FIGURE 13 - Duisberg, Germany, 22 June1940, to New York City
Boxed Aus dem Bnefkasten and postal regulation, reading Return to sender! this letter not in accordance with the directive on communications traffic of 2 April 1940”, applied at post office
The sender returned the letter to the post office, showed his identification, and it was accepted for transit. The postal clerk crossed out the Aus dem Brie fkasten and the An Absender zurUck regulation handstamps and wrote in the upper left corner, “This letter resubmitted at post office on 3 July” with his signature. The official Duisberg post office Dienstsie gel handstamps were then applied (the negative German eagles), and it was sent to the Berlin censor office and then to New York.
During the Second World War, new postal regulations resulted in a new use for the Aus dem Briefkasten marking. After April, 1940, all German mail to foreign countries had to be personally brought to the post office. If it was put into a mail box, it was marked as such and returned to the sender, or the sender was sent for. The cover in Fig. 13 illustrates all of the facets of this procedure very nicely on one cover. Unfortunately, the cover is not from Danzig, but the same regulations that fostered it applied in the (no longer) Free City. Similar covers from Danzig should exist.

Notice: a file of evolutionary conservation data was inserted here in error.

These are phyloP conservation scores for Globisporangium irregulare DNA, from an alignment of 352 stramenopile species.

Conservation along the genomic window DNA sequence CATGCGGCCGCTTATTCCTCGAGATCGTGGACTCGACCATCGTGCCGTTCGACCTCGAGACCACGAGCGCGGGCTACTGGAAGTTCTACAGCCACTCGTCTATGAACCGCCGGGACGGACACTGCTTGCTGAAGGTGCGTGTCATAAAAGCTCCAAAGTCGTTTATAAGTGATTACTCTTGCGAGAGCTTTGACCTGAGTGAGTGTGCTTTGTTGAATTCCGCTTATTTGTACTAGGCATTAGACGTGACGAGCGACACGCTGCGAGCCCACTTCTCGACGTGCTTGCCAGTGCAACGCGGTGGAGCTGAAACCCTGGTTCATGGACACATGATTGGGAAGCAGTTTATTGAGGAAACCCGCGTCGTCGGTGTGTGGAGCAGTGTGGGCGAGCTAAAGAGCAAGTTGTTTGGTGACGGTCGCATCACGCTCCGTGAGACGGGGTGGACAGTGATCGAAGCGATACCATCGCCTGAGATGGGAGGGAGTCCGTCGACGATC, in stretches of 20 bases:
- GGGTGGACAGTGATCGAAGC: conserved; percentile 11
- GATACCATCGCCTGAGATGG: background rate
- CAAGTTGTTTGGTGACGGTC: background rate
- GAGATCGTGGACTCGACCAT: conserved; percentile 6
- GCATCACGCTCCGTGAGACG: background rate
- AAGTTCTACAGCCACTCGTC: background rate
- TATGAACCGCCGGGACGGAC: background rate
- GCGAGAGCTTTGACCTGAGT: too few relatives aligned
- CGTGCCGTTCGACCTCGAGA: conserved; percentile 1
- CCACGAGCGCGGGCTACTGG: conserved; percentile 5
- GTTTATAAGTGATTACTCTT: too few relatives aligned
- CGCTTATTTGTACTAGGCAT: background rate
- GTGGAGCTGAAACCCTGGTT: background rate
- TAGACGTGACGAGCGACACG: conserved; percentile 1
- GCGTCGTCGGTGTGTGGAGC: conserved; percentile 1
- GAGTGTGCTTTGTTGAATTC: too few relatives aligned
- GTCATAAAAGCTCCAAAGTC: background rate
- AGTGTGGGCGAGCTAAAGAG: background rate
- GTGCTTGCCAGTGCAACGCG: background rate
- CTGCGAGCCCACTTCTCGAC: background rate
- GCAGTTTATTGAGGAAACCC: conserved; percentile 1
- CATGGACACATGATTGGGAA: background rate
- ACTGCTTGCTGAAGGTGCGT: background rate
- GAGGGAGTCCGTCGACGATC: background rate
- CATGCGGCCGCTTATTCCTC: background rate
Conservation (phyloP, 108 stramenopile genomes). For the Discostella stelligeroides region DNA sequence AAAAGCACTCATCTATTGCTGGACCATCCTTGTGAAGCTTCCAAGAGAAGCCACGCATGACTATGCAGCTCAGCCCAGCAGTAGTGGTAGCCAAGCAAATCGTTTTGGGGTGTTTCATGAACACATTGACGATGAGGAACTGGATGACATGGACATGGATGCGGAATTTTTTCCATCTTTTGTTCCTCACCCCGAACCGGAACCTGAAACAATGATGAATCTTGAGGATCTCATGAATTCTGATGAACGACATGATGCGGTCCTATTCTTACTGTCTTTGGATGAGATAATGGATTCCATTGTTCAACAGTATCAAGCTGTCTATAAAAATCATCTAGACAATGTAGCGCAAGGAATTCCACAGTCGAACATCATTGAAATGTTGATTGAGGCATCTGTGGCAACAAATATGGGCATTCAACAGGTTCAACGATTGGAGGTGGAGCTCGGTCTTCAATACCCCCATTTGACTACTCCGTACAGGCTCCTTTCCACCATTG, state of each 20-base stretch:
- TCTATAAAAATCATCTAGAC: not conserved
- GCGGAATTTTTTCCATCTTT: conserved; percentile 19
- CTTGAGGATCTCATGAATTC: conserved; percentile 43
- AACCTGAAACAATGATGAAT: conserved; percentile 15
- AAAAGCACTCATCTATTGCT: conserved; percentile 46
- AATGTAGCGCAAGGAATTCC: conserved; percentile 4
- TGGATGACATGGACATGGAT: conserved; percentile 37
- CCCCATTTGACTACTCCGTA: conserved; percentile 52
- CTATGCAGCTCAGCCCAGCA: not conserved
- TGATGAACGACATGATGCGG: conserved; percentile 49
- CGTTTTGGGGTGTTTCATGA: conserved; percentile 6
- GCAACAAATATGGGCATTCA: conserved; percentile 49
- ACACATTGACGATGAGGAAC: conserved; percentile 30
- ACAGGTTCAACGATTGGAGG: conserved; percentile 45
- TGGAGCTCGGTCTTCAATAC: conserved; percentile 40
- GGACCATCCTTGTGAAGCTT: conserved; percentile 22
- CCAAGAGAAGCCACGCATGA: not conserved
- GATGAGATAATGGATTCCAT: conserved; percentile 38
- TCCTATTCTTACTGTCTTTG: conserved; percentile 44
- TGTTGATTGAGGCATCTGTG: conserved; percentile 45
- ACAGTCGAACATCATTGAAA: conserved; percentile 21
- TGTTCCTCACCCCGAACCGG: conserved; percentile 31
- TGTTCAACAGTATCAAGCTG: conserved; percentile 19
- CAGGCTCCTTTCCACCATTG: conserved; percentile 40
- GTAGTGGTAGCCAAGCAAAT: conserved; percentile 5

While not common, the Aus dem Briefkasten marking was used for a variety of circums tances from the 1860s to at least the 1940s, and it is still possible to find examples on cover. It is also possible to determine how and why it was used, adding several levels of meaning to the postal history of each cover.
SPECIAL SECTION: DANZIG VARIETIES LIST
RICHARD MINARD, our good member in Seattle, has graciously given us permission to provide all of our members with his list of the Michel varieties for the first 129 Danzig stamps
We’re sure that you will find this list most helpful when sti,idying the plate varieties for all of the stamps. Richard requests that we notify him of any corrections or additions to this list, and he promises to furnish us with the next fruit of his labors in the future. Many thanks!
Danzig Report Vol. 1 - Nr. 97 - October - November - December - 1997, Page 11.
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